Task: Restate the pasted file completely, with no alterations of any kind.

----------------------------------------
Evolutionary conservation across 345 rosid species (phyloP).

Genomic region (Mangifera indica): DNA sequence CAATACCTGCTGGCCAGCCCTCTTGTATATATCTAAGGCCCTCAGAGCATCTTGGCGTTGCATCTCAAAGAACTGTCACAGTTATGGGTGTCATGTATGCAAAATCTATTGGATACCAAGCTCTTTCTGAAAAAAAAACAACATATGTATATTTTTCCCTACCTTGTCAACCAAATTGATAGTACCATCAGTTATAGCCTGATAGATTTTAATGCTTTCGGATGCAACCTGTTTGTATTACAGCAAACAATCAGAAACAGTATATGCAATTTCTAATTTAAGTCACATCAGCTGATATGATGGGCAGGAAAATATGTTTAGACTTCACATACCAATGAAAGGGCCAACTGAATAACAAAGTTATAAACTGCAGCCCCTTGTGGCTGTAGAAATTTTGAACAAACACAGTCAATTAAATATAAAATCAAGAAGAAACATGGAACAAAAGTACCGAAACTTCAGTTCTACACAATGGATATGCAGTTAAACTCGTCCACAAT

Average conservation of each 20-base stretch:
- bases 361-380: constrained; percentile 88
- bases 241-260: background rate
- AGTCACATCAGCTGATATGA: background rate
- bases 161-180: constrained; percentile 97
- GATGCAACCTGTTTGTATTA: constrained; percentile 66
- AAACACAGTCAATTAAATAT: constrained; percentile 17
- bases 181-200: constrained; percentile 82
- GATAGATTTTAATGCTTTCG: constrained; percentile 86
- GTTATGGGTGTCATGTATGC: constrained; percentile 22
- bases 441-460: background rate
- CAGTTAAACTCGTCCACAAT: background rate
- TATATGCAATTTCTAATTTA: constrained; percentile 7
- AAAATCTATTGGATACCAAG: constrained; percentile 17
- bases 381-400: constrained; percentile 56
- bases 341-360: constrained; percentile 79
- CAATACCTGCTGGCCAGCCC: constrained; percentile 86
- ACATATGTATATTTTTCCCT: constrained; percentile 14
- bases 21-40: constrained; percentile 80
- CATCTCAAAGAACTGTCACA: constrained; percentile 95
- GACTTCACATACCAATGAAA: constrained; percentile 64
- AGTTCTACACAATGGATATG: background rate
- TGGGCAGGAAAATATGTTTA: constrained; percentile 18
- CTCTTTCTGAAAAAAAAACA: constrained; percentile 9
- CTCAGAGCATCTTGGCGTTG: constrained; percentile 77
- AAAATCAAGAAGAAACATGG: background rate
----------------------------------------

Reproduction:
Evolutionary conservation across 345 rosid species (phyloP).

Genomic region (Mangifera indica): DNA sequence CAATACCTGCTGGCCAGCCCTCTTGTATATATCTAAGGCCCTCAGAGCATCTTGGCGTTGCATCTCAAAGAACTGTCACAGTTATGGGTGTCATGTATGCAAAATCTATTGGATACCAAGCTCTTTCTGAAAAAAAAACAACATATGTATATTTTTCCCTACCTTGTCAACCAAATTGATAGTACCATCAGTTATAGCCTGATAGATTTTAATGCTTTCGGATGCAACCTGTTTGTATTACAGCAAACAATCAGAAACAGTATATGCAATTTCTAATTTAAGTCACATCAGCTGATATGATGGGCAGGAAAATATGTTTAGACTTCACATACCAATGAAAGGGCCAACTGAATAACAAAGTTATAAACTGCAGCCCCTTGTGGCTGTAGAAATTTTGAACAAACACAGTCAATTAAATATAAAATCAAGAAGAAACATGGAACAAAAGTACCGAAACTTCAGTTCTACACAATGGATATGCAGTTAAACTCGTCCACAAT

Average conservation of each 20-base stretch:
- bases 361-380: constrained; percentile 88
- bases 241-260: background rate
- AGTCACATCAGCTGATATGA: background rate
- bases 161-180: constrained; percentile 97
- GATGCAACCTGTTTGTATTA: constrained; percentile 66
- AAACACAGTCAATTAAATAT: constrained; percentile 17
- bases 181-200: constrained; percentile 82
- GATAGATTTTAATGCTTTCG: constrained; percentile 86
- GTTATGGGTGTCATGTATGC: constrained; percentile 22
- bases 441-460: background rate
- CAGTTAAACTCGTCCACAAT: background rate
- TATATGCAATTTCTAATTTA: constrained; percentile 7
- AAAATCTATTGGATACCAAG: constrained; percentile 17
- bases 381-400: constrained; percentile 56
- bases 341-360: constrained; percentile 79
- CAATACCTGCTGGCCAGCCC: constrained; percentile 86
- ACATATGTATATTTTTCCCT: constrained; percentile 14
- bases 21-40: constrained; percentile 80
- CATCTCAAAGAACTGTCACA: constrained; percentile 95
- GACTTCACATACCAATGAAA: constrained; percentile 64
- AGTTCTACACAATGGATATG: background rate
- TGGGCAGGAAAATATGTTTA: constrained; percentile 18
- CTCTTTCTGAAAAAAAAACA: constrained; percentile 9
- CTCAGAGCATCTTGGCGTTG: constrained; percentile 77
- AAAATCAAGAAGAAACATGG: background rate